stimulation or inhibitory synaptic input, the output of the STN neuron was dictated by the rate of
spontaneous somatic spiking (32 Hz). If the STN neuron was too far from the electrode to be
directly activated by the extracellular stimulus, but high frequency inhibitory synaptic inputs
Page 19 of 42
were applied, the spontaneous somatic firing could be entirely suppressed, resulting in no axonal
output. However, if the neuron was close enough to the electrode to be directly activated by the
extracellular stimulus, axonal firing (i.e. neural output) was almost completely dictated by the
stimulation frequency and largely unaffected by inhibitory synaptic currents applied to the soma
(Fig. 9B). Interestingly the inhibition of spontaneous somatic firing also increased the reliability
of stimulus-evoked action potential generation in the axon from extracellular stimulation because
of the elimination of the possible interaction between spontaneous spikes and stimulation
The neural response to STN DBS that is responsible for the therapeutic effects of the
stimulation has been unclear. This limitation in scientific knowledge has hindered our ability to
understand and optimize this medical technology for current and future applications. Using an
anatomically and electrically detailed computer model, we evaluated the neural activation
generated by clinically effective and ineffective DBS in two parkinsonian macaques. Our
simulation results showed axonal activation of both STN projection neurons and GPi fibers of
passage during STN DBS. The relative proportion of neural types activated depended strongly on
the position of the cathodic contact in the STN region. In monkey R7160, the cathode was in the
ventral portion of the STN, which resulted in limited GPi fiber activation (~10-20%). In monkey
R370, the cathode was in the dorsal STN, on the border with LF, resulting in greater GPi fiber
recruitment (~65%) which also significantly increased during therapeutic stimulation conditions
(~80%). These theoretical predictions were supported by the large number of GPi neurons
experimentally recorded with short latency excitation in monkey R370, indicative of LF
Page 20 of 42
antidromic activation, not seen in monkey R7160. Both monkeys had similar levels of STN
neuron activation which showed significant increases with clinically effective stimulation (from
~30% to 40-50%). These results indicate that activation of approximately half of the STN is
sufficient for the behavioral manifestation of the therapeutic effects of STN DBS. The additional
recruitment of GPi fibers may also play an important role in therapeutic outcome, but large-scale
activation of GPi fibers may not be necessary.
Model Development, Analysis, and Limitations
The computer model developed in this study utilized a number of anatomical,
physiological, and electrical improvements over previous attempts to theoretically address the
cellular effects of DBS (McIntyre et al. 2004a). However, when constructing such a
comprehensive model it is necessary to make a number of assumptions and simplifications. The
following section attempts to document these limitations and provide insight into their possible
impact on our results.
We dedicated substantial effort toward the development of accurate neuron models for
our simulations; however, they were unable to capture the full spectrum of experimentally
defined characteristics. We utilized neuron biophysical properties based on rat STN neurons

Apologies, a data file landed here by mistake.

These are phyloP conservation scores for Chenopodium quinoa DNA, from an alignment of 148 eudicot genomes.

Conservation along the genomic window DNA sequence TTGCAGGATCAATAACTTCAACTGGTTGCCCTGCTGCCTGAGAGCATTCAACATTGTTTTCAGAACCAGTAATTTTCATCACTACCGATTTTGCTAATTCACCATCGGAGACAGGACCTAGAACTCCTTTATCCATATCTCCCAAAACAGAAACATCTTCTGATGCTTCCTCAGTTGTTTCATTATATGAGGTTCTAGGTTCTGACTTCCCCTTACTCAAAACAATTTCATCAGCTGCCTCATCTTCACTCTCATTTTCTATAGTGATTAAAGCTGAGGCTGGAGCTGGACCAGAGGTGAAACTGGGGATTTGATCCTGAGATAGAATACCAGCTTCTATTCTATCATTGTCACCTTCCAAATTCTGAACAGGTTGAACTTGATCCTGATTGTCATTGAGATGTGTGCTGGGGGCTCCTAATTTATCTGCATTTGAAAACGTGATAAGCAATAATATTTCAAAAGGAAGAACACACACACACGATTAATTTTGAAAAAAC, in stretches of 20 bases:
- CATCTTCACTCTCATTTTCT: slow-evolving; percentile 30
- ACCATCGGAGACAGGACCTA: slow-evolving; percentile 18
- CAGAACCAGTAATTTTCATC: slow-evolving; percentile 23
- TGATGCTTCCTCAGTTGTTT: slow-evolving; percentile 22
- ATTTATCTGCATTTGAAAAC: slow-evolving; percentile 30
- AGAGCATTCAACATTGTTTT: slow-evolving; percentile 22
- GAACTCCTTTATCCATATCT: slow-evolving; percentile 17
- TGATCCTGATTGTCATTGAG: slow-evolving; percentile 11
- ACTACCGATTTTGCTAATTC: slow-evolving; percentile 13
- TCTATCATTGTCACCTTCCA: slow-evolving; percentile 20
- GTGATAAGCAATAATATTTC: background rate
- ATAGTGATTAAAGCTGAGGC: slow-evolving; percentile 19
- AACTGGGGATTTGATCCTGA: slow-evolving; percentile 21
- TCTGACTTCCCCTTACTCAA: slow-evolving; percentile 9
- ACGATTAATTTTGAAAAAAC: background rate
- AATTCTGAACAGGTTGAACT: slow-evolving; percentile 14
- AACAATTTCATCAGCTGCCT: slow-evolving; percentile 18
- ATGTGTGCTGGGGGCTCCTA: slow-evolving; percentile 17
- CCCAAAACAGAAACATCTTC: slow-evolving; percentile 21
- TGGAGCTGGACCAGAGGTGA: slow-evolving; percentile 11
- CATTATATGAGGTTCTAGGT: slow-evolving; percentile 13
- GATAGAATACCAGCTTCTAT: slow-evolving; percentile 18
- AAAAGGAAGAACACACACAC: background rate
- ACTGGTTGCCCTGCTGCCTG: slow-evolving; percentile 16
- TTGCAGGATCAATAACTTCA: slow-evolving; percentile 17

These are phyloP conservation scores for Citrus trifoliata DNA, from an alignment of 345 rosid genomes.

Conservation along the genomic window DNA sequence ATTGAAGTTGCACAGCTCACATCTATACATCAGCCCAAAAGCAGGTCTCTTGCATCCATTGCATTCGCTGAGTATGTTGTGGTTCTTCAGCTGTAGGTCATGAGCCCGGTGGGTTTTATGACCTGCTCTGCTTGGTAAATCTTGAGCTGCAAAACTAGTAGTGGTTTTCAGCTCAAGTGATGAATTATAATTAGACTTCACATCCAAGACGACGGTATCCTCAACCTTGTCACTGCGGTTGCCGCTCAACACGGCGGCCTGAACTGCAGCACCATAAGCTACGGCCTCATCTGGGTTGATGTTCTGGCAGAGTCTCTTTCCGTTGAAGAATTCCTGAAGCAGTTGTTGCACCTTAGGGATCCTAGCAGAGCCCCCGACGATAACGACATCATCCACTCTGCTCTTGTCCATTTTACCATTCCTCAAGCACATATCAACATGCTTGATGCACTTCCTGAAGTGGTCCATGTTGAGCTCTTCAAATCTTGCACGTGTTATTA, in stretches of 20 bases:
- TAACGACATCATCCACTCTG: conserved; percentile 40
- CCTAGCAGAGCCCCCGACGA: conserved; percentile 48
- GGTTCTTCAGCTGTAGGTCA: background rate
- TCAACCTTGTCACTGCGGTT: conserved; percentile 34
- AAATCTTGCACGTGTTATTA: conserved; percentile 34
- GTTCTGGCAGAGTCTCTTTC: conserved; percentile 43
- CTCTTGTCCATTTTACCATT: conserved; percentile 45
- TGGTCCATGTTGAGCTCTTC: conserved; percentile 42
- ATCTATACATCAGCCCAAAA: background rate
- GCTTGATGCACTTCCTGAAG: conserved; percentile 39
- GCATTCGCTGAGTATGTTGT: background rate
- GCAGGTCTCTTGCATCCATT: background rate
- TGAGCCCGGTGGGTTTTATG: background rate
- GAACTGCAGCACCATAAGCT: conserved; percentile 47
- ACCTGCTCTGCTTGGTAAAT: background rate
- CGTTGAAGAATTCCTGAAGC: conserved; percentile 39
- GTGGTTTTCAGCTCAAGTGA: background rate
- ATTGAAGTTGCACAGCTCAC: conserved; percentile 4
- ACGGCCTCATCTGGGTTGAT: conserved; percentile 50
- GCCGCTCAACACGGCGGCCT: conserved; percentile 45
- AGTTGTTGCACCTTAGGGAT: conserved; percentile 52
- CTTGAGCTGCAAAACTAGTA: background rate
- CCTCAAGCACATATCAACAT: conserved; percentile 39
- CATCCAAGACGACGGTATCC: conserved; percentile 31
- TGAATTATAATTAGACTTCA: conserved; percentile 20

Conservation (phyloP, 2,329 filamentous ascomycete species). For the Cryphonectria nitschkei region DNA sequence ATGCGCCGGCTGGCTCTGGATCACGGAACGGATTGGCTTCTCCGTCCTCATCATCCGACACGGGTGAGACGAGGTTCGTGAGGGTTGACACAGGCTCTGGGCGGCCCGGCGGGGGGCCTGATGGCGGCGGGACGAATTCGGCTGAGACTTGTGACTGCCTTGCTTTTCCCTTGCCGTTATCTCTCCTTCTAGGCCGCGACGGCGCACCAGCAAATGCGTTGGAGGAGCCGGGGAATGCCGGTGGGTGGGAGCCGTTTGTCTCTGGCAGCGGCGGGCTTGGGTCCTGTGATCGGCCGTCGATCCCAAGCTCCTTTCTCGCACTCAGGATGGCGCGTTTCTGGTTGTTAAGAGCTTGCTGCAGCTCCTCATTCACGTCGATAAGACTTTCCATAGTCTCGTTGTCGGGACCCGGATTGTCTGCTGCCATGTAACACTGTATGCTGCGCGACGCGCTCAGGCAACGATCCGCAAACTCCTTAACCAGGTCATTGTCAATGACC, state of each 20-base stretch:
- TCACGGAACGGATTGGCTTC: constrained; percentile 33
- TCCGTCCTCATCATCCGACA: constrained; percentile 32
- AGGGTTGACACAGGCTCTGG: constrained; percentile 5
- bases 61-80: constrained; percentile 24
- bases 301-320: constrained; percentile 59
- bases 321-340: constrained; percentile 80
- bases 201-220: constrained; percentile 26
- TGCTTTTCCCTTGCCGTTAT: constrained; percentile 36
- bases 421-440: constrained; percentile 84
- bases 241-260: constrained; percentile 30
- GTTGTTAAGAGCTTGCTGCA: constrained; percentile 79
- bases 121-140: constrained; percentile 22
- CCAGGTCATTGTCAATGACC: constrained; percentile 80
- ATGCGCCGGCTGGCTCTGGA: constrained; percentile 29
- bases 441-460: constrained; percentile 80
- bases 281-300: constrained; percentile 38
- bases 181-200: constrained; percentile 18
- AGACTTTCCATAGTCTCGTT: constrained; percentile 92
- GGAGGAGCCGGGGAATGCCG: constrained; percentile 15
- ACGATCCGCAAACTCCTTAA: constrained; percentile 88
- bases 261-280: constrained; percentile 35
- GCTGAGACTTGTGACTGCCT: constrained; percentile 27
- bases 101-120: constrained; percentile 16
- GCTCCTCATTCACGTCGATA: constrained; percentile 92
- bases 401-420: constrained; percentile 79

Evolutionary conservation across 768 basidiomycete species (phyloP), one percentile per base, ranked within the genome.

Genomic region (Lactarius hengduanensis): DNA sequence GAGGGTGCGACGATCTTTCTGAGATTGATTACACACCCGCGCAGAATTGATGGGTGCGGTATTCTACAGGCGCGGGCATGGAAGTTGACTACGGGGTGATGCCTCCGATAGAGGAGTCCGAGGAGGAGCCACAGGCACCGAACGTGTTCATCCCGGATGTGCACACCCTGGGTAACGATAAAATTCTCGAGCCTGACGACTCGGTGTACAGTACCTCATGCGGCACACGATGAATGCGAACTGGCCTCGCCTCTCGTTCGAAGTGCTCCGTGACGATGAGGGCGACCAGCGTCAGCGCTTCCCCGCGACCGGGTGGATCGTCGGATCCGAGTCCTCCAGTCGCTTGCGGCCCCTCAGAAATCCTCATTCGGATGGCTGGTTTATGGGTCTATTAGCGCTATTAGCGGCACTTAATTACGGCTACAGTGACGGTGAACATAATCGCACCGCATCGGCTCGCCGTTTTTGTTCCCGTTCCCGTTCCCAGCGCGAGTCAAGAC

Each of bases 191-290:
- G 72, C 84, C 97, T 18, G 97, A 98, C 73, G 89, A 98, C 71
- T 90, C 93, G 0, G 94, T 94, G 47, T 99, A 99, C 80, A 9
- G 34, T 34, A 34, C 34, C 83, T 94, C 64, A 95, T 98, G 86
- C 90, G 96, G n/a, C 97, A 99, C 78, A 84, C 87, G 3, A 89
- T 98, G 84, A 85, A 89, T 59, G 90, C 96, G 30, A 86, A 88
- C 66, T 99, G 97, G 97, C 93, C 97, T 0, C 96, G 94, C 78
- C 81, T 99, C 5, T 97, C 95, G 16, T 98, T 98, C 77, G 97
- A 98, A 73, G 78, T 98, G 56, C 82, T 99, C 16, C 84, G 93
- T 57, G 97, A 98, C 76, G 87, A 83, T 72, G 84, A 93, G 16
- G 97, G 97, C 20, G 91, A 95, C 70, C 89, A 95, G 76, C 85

(Gillies and Willshaw 2006). Rat STN neurons have been extensively characterized with in-vitro
preparations, making it possible to construct faithful model representations with Hodgkin-
Huxley type channel dynamics (Terman et al. 2002; Wilson et al. 2004; Otsuka et al. 2004;
Gillies and Willshaw 2006). In addition, we attempted to approximate in vivo conditions by
adjusting both the STN projection neurons and GPi fibers of passage to match the spontaneous
activity observed in parkinsonian macaques (Wichmann et al. 2002). Nonetheless, our STN DBS
Page 21 of 42
model exhibited a simple on/off activation outcome (Fig. 5B), whereas the therapeutic effects of
DBS typically evolve over seconds, minutes, and even hours of stimulation (Temperli et al.
2003). This discrepancy in the model predictions and clinical observations may be related to our
inability to fully characterize the STN neuron membrane dynamics. Recent in vitro experimental
studies have shown slow inactivation of sodium channels may play an important role in STN
somatic activity during high frequency stimulation (Beurrier et al. 2001; Do and Bean 2003). In
addition, there exists a long list of factors influencing neural plasticity that could be affected by
DBS (e.g. gene expression changes, channel density changes, synaptic strength changes, etc.)
that were not included in our model system. However, our previous experience suggests that the
specific details of the somatic ion channel membrane dynamics are of limited importance in the
global effects predicted by computer models of extracellular stimulation (see sensitivity analyses
in McIntyre and Grill 1999, 2000; McIntyre et al. 2004a). Possibly of greater importance is the
use of realistic neural morphologies which directly interact with the electric field and determine
polarization profiles of each neuron (Figs. 4B and 5A). Although our model included a full 3D
reconstruction of a macaque STN projection neuron (Sato et al. 2000), as well as GPi and CST
axonal trajectories based on documented morphologies (Parent et al. 2001), all neurons in each
population were copies of a generic geometry. To compensate for this limitation we added
diversity in our STN projection neurons by creating two additional axonal trajectories based on
histological axonal tracing experiments (Sato et al. 2000).